Same applies to character development. It's not really about getting the masamune sword or the genji armor. It's not about having 9999 HP at level 99, be protected against status changes, and have all spells mastered. It's about making your character to what you want them to be. Feel like bullying people and solve problems with brute force? Fine, then create a physically strong idiot and hope no enemy will be too tough for him. More inclined towards diplomacy? Make your character a cunning fellow who can talk his way out of every situation, but don't cry if he gets beaten by sewer rats. Want to make a skillful doctor? Invest points in the appropriate skill, and see your characters heal himself efficiently whenever necessary. Want to hack into computer systems and understand how to inhale life into complex machinery? Improving science skill will do the trick. This is, once again, what true role-playing should look like. The skill-based system of "Fallout" captures perfectly the spirit of such role-playing, and is the most exciting and addictive system I can imagine for such games. You can enjoy it also in the sequel and in Arcanum, a RPG from Fallout school.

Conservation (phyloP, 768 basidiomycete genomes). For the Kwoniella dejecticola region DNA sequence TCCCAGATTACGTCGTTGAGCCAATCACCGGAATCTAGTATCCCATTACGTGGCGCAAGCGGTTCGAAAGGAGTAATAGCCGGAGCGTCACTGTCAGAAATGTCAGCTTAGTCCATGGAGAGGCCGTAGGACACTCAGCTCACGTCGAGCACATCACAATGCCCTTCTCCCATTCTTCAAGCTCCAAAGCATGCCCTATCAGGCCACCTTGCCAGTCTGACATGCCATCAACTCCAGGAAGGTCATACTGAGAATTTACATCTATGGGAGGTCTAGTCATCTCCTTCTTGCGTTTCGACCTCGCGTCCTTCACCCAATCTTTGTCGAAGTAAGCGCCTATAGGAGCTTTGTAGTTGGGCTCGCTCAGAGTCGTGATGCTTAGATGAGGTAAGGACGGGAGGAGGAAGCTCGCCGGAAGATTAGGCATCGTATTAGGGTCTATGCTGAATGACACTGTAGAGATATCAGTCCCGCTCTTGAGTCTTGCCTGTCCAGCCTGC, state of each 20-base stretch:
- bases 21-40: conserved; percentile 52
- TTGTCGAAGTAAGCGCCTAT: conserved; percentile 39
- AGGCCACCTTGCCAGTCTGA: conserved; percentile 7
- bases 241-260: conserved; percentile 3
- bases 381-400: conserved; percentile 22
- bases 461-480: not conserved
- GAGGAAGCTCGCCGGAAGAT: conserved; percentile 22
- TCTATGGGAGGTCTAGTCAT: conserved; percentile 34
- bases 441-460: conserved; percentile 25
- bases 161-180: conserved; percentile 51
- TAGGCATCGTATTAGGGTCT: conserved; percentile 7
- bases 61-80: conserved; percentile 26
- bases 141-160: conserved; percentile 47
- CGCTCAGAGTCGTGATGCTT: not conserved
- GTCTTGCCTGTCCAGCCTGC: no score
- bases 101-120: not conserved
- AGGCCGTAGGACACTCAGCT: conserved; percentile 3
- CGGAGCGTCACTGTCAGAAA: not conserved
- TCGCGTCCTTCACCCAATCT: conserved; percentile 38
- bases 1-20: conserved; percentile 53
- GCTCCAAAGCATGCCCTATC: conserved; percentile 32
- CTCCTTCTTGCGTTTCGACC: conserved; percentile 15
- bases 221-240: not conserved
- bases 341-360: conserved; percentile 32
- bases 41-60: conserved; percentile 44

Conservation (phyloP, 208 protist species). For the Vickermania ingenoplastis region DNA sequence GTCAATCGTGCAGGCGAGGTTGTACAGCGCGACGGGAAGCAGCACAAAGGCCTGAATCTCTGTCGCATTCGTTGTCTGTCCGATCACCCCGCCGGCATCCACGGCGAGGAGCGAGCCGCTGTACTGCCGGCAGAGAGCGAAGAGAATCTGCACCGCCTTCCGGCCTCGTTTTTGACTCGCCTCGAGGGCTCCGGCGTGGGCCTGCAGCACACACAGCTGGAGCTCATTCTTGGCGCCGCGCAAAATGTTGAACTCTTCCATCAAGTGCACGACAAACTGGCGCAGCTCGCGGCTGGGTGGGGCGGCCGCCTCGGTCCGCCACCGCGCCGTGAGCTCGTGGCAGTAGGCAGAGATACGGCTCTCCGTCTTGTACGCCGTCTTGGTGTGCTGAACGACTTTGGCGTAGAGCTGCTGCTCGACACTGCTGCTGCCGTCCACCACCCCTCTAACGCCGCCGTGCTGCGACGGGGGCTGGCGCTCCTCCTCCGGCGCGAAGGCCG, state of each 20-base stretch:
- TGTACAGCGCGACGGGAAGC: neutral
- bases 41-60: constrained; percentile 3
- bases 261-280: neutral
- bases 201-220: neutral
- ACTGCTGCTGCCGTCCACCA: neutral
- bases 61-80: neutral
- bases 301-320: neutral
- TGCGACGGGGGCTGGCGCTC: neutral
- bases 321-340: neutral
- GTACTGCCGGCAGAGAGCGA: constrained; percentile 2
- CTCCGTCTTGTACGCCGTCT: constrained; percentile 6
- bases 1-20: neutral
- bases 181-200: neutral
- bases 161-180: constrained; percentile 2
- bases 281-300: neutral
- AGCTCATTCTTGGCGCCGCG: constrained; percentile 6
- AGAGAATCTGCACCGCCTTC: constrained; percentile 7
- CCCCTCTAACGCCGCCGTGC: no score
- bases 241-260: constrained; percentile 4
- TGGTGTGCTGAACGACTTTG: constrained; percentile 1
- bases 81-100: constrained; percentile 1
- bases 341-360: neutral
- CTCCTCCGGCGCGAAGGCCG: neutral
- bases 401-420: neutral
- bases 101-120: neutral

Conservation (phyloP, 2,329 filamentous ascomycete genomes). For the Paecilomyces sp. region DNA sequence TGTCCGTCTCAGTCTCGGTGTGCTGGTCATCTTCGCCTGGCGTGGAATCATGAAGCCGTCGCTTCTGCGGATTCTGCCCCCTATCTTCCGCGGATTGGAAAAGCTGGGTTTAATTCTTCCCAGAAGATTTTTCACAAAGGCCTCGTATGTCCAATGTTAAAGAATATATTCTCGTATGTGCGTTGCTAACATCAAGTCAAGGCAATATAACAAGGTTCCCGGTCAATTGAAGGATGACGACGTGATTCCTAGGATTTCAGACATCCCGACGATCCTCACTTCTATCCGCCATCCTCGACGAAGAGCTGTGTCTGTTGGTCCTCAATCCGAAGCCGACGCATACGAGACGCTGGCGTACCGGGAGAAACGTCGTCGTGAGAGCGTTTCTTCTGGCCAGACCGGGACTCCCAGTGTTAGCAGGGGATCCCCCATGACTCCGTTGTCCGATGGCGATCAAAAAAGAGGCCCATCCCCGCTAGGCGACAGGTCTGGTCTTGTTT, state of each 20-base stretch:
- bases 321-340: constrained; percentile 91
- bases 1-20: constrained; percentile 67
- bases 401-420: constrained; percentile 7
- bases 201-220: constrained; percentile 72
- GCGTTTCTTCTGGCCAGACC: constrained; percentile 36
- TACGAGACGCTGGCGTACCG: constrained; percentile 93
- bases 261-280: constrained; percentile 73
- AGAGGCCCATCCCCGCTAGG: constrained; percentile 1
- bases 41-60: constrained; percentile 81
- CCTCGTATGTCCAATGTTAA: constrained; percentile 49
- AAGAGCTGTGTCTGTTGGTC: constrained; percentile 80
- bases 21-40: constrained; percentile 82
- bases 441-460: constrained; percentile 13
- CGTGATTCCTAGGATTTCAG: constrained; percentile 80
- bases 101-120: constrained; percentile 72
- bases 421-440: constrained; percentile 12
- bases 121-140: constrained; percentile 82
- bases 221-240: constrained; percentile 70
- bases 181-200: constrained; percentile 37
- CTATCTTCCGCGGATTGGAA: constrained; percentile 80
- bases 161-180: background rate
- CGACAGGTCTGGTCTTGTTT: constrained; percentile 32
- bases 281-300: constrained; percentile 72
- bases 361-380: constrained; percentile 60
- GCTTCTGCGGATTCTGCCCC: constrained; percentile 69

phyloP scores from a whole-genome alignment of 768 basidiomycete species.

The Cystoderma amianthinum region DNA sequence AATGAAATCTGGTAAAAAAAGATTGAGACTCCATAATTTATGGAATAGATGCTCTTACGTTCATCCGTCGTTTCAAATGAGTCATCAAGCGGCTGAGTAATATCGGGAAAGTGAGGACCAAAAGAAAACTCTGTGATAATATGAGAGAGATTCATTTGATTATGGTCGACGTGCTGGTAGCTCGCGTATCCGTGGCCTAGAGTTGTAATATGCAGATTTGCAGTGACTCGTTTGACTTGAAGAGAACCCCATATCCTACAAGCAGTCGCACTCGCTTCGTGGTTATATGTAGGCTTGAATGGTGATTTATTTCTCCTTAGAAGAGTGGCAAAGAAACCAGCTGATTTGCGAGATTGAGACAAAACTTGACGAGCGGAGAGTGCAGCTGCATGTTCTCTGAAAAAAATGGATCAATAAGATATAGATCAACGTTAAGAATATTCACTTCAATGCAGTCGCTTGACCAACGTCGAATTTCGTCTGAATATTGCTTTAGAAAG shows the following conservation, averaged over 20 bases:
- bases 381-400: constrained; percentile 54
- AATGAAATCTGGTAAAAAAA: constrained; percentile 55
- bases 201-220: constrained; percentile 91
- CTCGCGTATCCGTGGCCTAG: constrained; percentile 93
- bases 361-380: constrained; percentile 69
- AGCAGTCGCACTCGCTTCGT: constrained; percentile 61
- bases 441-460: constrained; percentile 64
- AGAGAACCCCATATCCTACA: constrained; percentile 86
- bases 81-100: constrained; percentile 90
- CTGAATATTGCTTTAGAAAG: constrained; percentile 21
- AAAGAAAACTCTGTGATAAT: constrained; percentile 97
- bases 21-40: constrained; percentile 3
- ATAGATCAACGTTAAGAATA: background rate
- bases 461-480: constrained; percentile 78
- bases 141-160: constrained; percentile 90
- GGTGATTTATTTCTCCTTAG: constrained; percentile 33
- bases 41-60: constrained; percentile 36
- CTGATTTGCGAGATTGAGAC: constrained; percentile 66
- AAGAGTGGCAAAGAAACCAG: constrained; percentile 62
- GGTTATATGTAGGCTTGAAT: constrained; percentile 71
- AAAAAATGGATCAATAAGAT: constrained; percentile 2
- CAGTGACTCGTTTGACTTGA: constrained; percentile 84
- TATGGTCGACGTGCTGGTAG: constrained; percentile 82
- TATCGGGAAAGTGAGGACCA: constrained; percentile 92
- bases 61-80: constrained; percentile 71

The Bad

The only thing that slightly bothered me in "Fallout" was the lack of genuine personalities among my party members. They usually don't say much, and you don't really feel whether they are with you or not. They also weren't very smart. I ended up in fighting alone, because they disturbed me more than they helped.

The Bottom Line

Some games let you wander around aimlessly in an open-ended world. Some deliver an excellent story. Others immerse you with an original setting. Few games bother to turn to serious matters and to actually tell you something. "Fallout" does everything of the above. A game to put on a pedestal and to teach in schools for game-makers.